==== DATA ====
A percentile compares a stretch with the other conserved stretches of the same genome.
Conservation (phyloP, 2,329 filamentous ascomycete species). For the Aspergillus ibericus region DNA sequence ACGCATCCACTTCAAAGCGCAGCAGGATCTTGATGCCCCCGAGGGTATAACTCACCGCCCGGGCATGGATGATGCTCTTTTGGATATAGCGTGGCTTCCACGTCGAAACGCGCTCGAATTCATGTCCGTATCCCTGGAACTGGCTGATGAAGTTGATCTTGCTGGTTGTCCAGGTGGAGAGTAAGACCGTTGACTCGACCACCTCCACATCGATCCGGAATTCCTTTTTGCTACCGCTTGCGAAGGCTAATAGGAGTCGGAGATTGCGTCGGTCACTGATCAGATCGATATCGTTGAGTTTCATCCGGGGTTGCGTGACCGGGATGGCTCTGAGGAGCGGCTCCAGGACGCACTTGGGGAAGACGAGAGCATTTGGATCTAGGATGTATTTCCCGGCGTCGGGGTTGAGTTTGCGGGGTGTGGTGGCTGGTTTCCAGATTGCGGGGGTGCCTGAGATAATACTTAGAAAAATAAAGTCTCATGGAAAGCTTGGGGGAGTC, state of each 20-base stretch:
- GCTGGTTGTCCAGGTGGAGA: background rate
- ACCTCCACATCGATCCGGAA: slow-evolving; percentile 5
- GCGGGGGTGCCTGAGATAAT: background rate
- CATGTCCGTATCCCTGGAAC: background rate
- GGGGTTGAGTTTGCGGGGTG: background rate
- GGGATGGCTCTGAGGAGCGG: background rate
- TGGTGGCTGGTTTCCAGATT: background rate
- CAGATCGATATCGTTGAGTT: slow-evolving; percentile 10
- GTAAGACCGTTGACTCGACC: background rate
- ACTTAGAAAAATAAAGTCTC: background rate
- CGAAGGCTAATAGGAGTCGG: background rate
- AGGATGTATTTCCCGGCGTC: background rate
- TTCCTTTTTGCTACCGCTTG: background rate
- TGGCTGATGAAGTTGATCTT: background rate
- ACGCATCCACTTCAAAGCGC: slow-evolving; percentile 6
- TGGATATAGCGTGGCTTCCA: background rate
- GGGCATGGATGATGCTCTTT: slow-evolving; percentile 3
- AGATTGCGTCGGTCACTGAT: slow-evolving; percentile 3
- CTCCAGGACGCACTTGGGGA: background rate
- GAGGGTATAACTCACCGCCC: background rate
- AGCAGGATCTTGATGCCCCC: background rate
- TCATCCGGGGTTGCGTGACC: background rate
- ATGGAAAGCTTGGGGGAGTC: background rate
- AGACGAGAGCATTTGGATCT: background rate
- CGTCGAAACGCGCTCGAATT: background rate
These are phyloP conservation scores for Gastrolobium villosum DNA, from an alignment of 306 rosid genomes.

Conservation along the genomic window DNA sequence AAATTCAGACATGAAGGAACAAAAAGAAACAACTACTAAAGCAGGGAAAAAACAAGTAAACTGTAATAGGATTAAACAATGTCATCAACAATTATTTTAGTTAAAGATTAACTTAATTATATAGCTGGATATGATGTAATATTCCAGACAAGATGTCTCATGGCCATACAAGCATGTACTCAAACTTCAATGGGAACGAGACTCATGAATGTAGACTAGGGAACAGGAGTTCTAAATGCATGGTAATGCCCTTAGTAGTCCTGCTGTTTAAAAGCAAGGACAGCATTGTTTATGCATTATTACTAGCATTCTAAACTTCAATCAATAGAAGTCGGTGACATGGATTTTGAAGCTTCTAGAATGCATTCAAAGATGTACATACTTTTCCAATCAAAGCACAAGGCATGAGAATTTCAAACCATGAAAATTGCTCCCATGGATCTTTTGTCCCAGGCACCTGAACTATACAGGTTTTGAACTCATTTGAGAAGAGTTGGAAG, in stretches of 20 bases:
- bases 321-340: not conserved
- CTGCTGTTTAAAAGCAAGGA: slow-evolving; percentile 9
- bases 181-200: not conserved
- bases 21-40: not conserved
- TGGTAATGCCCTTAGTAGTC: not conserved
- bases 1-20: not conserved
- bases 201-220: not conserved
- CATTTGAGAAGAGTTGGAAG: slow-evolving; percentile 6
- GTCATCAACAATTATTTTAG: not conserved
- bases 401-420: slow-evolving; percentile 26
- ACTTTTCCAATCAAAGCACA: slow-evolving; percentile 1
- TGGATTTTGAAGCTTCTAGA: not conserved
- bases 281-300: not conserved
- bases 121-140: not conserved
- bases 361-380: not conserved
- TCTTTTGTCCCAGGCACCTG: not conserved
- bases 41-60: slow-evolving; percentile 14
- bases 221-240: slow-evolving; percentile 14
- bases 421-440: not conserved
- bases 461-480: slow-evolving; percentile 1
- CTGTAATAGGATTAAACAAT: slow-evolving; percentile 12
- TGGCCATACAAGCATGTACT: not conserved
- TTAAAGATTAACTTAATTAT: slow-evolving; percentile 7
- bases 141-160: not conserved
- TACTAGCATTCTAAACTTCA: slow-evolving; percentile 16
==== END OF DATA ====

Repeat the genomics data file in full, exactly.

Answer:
A percentile compares a stretch with the other conserved stretches of the same genome.
Conservation (phyloP, 2,329 filamentous ascomycete species). For the Aspergillus ibericus region DNA sequence ACGCATCCACTTCAAAGCGCAGCAGGATCTTGATGCCCCCGAGGGTATAACTCACCGCCCGGGCATGGATGATGCTCTTTTGGATATAGCGTGGCTTCCACGTCGAAACGCGCTCGAATTCATGTCCGTATCCCTGGAACTGGCTGATGAAGTTGATCTTGCTGGTTGTCCAGGTGGAGAGTAAGACCGTTGACTCGACCACCTCCACATCGATCCGGAATTCCTTTTTGCTACCGCTTGCGAAGGCTAATAGGAGTCGGAGATTGCGTCGGTCACTGATCAGATCGATATCGTTGAGTTTCATCCGGGGTTGCGTGACCGGGATGGCTCTGAGGAGCGGCTCCAGGACGCACTTGGGGAAGACGAGAGCATTTGGATCTAGGATGTATTTCCCGGCGTCGGGGTTGAGTTTGCGGGGTGTGGTGGCTGGTTTCCAGATTGCGGGGGTGCCTGAGATAATACTTAGAAAAATAAAGTCTCATGGAAAGCTTGGGGGAGTC, state of each 20-base stretch:
- GCTGGTTGTCCAGGTGGAGA: background rate
- ACCTCCACATCGATCCGGAA: slow-evolving; percentile 5
- GCGGGGGTGCCTGAGATAAT: background rate
- CATGTCCGTATCCCTGGAAC: background rate
- GGGGTTGAGTTTGCGGGGTG: background rate
- GGGATGGCTCTGAGGAGCGG: background rate
- TGGTGGCTGGTTTCCAGATT: background rate
- CAGATCGATATCGTTGAGTT: slow-evolving; percentile 10
- GTAAGACCGTTGACTCGACC: background rate
- ACTTAGAAAAATAAAGTCTC: background rate
- CGAAGGCTAATAGGAGTCGG: background rate
- AGGATGTATTTCCCGGCGTC: background rate
- TTCCTTTTTGCTACCGCTTG: background rate
- TGGCTGATGAAGTTGATCTT: background rate
- ACGCATCCACTTCAAAGCGC: slow-evolving; percentile 6
- TGGATATAGCGTGGCTTCCA: background rate
- GGGCATGGATGATGCTCTTT: slow-evolving; percentile 3
- AGATTGCGTCGGTCACTGAT: slow-evolving; percentile 3
- CTCCAGGACGCACTTGGGGA: background rate
- GAGGGTATAACTCACCGCCC: background rate
- AGCAGGATCTTGATGCCCCC: background rate
- TCATCCGGGGTTGCGTGACC: background rate
- ATGGAAAGCTTGGGGGAGTC: background rate
- AGACGAGAGCATTTGGATCT: background rate
- CGTCGAAACGCGCTCGAATT: background rate
These are phyloP conservation scores for Gastrolobium villosum DNA, from an alignment of 306 rosid genomes.

Conservation along the genomic window DNA sequence AAATTCAGACATGAAGGAACAAAAAGAAACAACTACTAAAGCAGGGAAAAAACAAGTAAACTGTAATAGGATTAAACAATGTCATCAACAATTATTTTAGTTAAAGATTAACTTAATTATATAGCTGGATATGATGTAATATTCCAGACAAGATGTCTCATGGCCATACAAGCATGTACTCAAACTTCAATGGGAACGAGACTCATGAATGTAGACTAGGGAACAGGAGTTCTAAATGCATGGTAATGCCCTTAGTAGTCCTGCTGTTTAAAAGCAAGGACAGCATTGTTTATGCATTATTACTAGCATTCTAAACTTCAATCAATAGAAGTCGGTGACATGGATTTTGAAGCTTCTAGAATGCATTCAAAGATGTACATACTTTTCCAATCAAAGCACAAGGCATGAGAATTTCAAACCATGAAAATTGCTCCCATGGATCTTTTGTCCCAGGCACCTGAACTATACAGGTTTTGAACTCATTTGAGAAGAGTTGGAAG, in stretches of 20 bases:
- bases 321-340: not conserved
- CTGCTGTTTAAAAGCAAGGA: slow-evolving; percentile 9
- bases 181-200: not conserved
- bases 21-40: not conserved
- TGGTAATGCCCTTAGTAGTC: not conserved
- bases 1-20: not conserved
- bases 201-220: not conserved
- CATTTGAGAAGAGTTGGAAG: slow-evolving; percentile 6
- GTCATCAACAATTATTTTAG: not conserved
- bases 401-420: slow-evolving; percentile 26
- ACTTTTCCAATCAAAGCACA: slow-evolving; percentile 1
- TGGATTTTGAAGCTTCTAGA: not conserved
- bases 281-300: not conserved
- bases 121-140: not conserved
- bases 361-380: not conserved
- TCTTTTGTCCCAGGCACCTG: not conserved
- bases 41-60: slow-evolving; percentile 14
- bases 221-240: slow-evolving; percentile 14
- bases 421-440: not conserved
- bases 461-480: slow-evolving; percentile 1
- CTGTAATAGGATTAAACAAT: slow-evolving; percentile 12
- TGGCCATACAAGCATGTACT: not conserved
- TTAAAGATTAACTTAATTAT: slow-evolving; percentile 7
- bases 141-160: not conserved
- TACTAGCATTCTAAACTTCA: slow-evolving; percentile 16